A recent post on FaceBook asked if most people understood the difference between illiteracy and innumeracy? Perhaps some of you are thinking that these words have the same meaning. Depending on the context that is being used, they could mean the same thing. However, innumeracy, the topic of a future post, falls under the illiteracy umbrella. The basic definition of illiteracy is the inability to read or write.
Here are some current illiteracy stats for the United States (Source: Statistics Brain, July 22, 2017):
- 14% – percent of adults who can’t read (below a basic level)
- 32,000,000 – number of adults in the U.S. who can’t read
- 70% – percent of prison inmates who can’t read
- 19% – high school graduates who can’t read
Add to the above the demographics of adults who read below a basic level:
- 41% – Hispanic
- 24% – Black
- 9% – White
- 13% – Other
What is often overlooked when discussing illiteracy is that there is more than one type of illiteracy, and not every type is addressed through the formal education process. Illiteracy also refers to the lack of knowledge in other subject areas. As an example, if you have never heard of Shakespeare, Plato, or Socrates, some people might consider you culturally illiterate. Some of these “other subject areas” can be just as debilitating as the inability to read, but go unnoticed because the wider community is unaware of their existence. A few, such as scientific and functional illiteracy, have even resulted in death for some unfortunate people.
According to Wikipedia, functional illiteracy is imprecisely defined, with different criteria from nation to nation, and study to study. A useful distinction can be made between pure illiteracy and functional illiteracy. Purely illiterate persons cannot read or write in any capacity, for all practical purposes. In contrast, functionally illiterate persons can read and possibly write simple sentences with a limited vocabulary, but cannot read or write well enough to deal with the everyday requirements of life in their own society.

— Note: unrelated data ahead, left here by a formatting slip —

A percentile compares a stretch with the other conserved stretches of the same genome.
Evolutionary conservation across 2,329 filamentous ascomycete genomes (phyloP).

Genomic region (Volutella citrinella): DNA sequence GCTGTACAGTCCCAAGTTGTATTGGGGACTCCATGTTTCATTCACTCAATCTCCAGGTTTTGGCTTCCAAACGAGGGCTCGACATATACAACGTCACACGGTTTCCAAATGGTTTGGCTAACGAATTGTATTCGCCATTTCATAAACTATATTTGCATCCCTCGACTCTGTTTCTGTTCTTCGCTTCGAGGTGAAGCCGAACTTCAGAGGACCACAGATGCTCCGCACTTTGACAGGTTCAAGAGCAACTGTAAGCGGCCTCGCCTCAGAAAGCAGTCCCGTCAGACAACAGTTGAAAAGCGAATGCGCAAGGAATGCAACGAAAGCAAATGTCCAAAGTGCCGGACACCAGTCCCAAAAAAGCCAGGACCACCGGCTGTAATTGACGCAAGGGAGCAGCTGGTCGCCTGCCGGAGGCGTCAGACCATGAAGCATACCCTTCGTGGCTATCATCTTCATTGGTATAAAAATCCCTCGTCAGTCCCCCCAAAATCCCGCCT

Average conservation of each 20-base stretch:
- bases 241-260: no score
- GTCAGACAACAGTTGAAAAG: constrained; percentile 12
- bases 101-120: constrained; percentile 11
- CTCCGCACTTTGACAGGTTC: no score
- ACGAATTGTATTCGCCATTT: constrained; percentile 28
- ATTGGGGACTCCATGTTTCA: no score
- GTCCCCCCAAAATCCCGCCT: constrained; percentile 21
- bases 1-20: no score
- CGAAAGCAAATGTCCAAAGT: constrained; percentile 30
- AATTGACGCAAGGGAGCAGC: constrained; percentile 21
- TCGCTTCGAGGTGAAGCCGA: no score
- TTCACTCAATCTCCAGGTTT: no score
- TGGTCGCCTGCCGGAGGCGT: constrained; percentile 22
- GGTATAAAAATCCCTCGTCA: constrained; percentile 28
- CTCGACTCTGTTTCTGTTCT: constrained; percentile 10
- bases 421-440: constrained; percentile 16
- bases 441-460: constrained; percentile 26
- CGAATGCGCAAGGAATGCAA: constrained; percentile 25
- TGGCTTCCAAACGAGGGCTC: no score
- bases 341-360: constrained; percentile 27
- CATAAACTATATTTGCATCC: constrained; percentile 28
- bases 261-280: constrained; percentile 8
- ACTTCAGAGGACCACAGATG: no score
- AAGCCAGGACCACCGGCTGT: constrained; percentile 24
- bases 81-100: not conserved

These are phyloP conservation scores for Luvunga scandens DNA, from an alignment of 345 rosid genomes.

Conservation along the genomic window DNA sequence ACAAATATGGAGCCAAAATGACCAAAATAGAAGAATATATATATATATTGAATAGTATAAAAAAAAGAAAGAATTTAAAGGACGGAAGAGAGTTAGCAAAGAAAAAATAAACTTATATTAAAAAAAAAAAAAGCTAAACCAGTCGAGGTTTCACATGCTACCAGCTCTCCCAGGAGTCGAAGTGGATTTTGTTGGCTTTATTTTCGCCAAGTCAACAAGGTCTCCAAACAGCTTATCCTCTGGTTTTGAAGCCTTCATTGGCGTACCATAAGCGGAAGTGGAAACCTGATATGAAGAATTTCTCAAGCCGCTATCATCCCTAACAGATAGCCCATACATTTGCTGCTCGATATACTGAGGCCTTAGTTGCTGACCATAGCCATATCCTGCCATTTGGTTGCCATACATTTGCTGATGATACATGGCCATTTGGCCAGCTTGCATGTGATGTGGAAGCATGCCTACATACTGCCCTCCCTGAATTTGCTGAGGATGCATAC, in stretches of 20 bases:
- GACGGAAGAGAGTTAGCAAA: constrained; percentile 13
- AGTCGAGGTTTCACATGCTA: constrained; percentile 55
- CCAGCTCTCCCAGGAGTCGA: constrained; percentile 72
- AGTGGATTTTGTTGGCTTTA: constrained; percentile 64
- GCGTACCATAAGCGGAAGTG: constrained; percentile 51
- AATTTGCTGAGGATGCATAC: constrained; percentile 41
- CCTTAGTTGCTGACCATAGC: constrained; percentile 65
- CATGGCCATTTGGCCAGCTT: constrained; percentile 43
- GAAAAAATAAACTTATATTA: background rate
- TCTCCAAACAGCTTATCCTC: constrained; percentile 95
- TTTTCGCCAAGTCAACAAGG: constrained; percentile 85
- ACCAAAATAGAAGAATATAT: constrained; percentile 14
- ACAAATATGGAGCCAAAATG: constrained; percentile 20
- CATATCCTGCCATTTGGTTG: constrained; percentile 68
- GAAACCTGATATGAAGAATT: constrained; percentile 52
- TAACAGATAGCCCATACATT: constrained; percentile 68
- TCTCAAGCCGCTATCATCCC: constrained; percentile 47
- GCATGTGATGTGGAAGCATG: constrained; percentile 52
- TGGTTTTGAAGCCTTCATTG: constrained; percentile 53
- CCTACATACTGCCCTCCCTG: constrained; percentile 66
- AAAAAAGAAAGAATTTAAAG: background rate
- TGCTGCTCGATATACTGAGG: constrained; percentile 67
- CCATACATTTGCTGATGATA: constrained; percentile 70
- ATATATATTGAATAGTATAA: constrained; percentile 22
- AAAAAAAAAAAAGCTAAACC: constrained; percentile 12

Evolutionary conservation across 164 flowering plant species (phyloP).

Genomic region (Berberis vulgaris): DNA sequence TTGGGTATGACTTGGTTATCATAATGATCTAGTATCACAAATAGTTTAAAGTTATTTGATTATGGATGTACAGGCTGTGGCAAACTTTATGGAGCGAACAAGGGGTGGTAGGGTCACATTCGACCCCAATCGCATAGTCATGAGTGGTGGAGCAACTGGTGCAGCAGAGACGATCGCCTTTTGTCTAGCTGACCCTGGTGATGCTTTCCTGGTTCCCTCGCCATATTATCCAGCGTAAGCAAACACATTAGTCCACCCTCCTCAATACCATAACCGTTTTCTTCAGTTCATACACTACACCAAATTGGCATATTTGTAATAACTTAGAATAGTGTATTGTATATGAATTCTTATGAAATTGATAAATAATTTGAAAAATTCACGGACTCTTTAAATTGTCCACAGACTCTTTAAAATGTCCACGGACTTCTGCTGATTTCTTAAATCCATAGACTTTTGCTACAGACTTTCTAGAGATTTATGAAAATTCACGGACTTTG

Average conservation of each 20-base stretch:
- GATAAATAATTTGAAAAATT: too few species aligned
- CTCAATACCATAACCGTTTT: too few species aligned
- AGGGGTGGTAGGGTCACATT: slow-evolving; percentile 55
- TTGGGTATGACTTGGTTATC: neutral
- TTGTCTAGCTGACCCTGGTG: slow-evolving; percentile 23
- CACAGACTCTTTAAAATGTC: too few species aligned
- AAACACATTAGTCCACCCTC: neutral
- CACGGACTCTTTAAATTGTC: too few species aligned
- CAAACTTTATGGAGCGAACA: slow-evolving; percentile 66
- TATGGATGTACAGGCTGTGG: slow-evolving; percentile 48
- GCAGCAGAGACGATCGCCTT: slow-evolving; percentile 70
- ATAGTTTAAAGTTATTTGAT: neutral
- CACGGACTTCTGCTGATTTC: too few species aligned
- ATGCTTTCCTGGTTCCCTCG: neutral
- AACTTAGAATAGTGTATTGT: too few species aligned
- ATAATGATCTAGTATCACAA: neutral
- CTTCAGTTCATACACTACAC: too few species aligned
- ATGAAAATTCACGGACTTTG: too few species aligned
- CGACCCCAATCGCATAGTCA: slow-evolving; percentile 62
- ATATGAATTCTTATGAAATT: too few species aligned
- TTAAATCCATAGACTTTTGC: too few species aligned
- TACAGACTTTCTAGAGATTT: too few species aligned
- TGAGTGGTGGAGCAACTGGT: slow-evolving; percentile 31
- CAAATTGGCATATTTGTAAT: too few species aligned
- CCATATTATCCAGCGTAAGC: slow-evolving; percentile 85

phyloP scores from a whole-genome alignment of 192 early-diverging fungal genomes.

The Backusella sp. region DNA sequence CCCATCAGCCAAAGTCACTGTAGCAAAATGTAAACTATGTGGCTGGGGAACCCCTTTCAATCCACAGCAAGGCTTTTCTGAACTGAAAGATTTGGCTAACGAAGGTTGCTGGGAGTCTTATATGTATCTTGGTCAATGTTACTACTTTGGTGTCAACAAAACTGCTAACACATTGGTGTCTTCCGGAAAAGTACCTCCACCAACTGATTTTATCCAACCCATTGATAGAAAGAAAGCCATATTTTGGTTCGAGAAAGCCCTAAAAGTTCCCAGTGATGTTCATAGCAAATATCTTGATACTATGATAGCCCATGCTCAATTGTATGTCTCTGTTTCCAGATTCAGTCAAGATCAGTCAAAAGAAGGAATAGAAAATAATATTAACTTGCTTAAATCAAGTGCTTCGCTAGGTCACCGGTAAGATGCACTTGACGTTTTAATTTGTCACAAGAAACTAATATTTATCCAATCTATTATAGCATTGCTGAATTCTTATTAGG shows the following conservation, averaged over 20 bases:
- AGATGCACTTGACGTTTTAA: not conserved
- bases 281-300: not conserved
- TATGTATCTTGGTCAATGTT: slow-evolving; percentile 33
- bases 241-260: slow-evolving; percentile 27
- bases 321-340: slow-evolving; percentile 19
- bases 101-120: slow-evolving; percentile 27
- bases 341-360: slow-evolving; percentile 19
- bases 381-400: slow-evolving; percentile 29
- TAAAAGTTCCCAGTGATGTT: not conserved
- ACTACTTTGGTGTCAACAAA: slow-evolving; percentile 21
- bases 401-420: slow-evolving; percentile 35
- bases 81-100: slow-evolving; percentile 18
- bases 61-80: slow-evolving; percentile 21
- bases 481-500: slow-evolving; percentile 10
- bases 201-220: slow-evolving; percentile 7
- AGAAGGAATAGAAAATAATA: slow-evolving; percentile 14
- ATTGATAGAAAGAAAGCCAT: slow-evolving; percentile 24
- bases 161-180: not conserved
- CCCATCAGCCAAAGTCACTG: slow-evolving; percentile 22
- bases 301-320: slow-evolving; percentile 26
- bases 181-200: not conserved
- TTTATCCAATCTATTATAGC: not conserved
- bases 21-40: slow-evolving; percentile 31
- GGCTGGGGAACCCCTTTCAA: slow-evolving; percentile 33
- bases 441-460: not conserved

Expanding our focus, let’s take a look at different subject areas of illiteracy. This list was compiled by Kate Mulcahy on ListVerse [Ref 1]:
- Reading and writing (functional)
- Numerical (innumeracy)
- Mental health
Most often, our reference to illiteracy is tied to functional illiteracy. One can be functionally literate in his or her ability to read and write, yet be ignorant on one or more of the above subject areas. One area of illiteracy that is not included in the above list is morals. That said, I’m sure each one of us is illiterate in one or more of the above subject areas.
Ensuring a high level of reading literacy has become a priority of many governments around the world. As we move towards the end of the second decade of the 21st century, literacy will play a more important role in the work place and life, in general. Poor reading proficiency often translates to a smaller paycheck, especially for women. Men with lower literacy skills are twice as likely to earn $650 or more per week than women at the same reading level. On the other hand, women with low literacy skills are twice as likely to earn only $300 or less per week than their comparable male counterparts. [Ref 2]
The topic of Innumeracy will be covered in a later post. Innumeracy is the mathematical equivalent of illiteracy, or incompetence with numbers rather than words. Innumeracy is a problem with many otherwise educated and knowledgeable people.
While many people would be ashamed to admit they are illiterate, there is very little shame in saying “I’ve never been good with math.”
- 20 Types of Literacy, by Kate Mulcahy for List Verse, April 4, 2012 https://listverse.com/2012/04/04/20-types-of-illiteracy/
- Shocking Facts: 23 Statistics on Illiteracy in America, by Rebecca Lake for Credit Donkey, updated May 12, 2016, https://www.creditdonkey.com/illiteracy-in-america.html#rates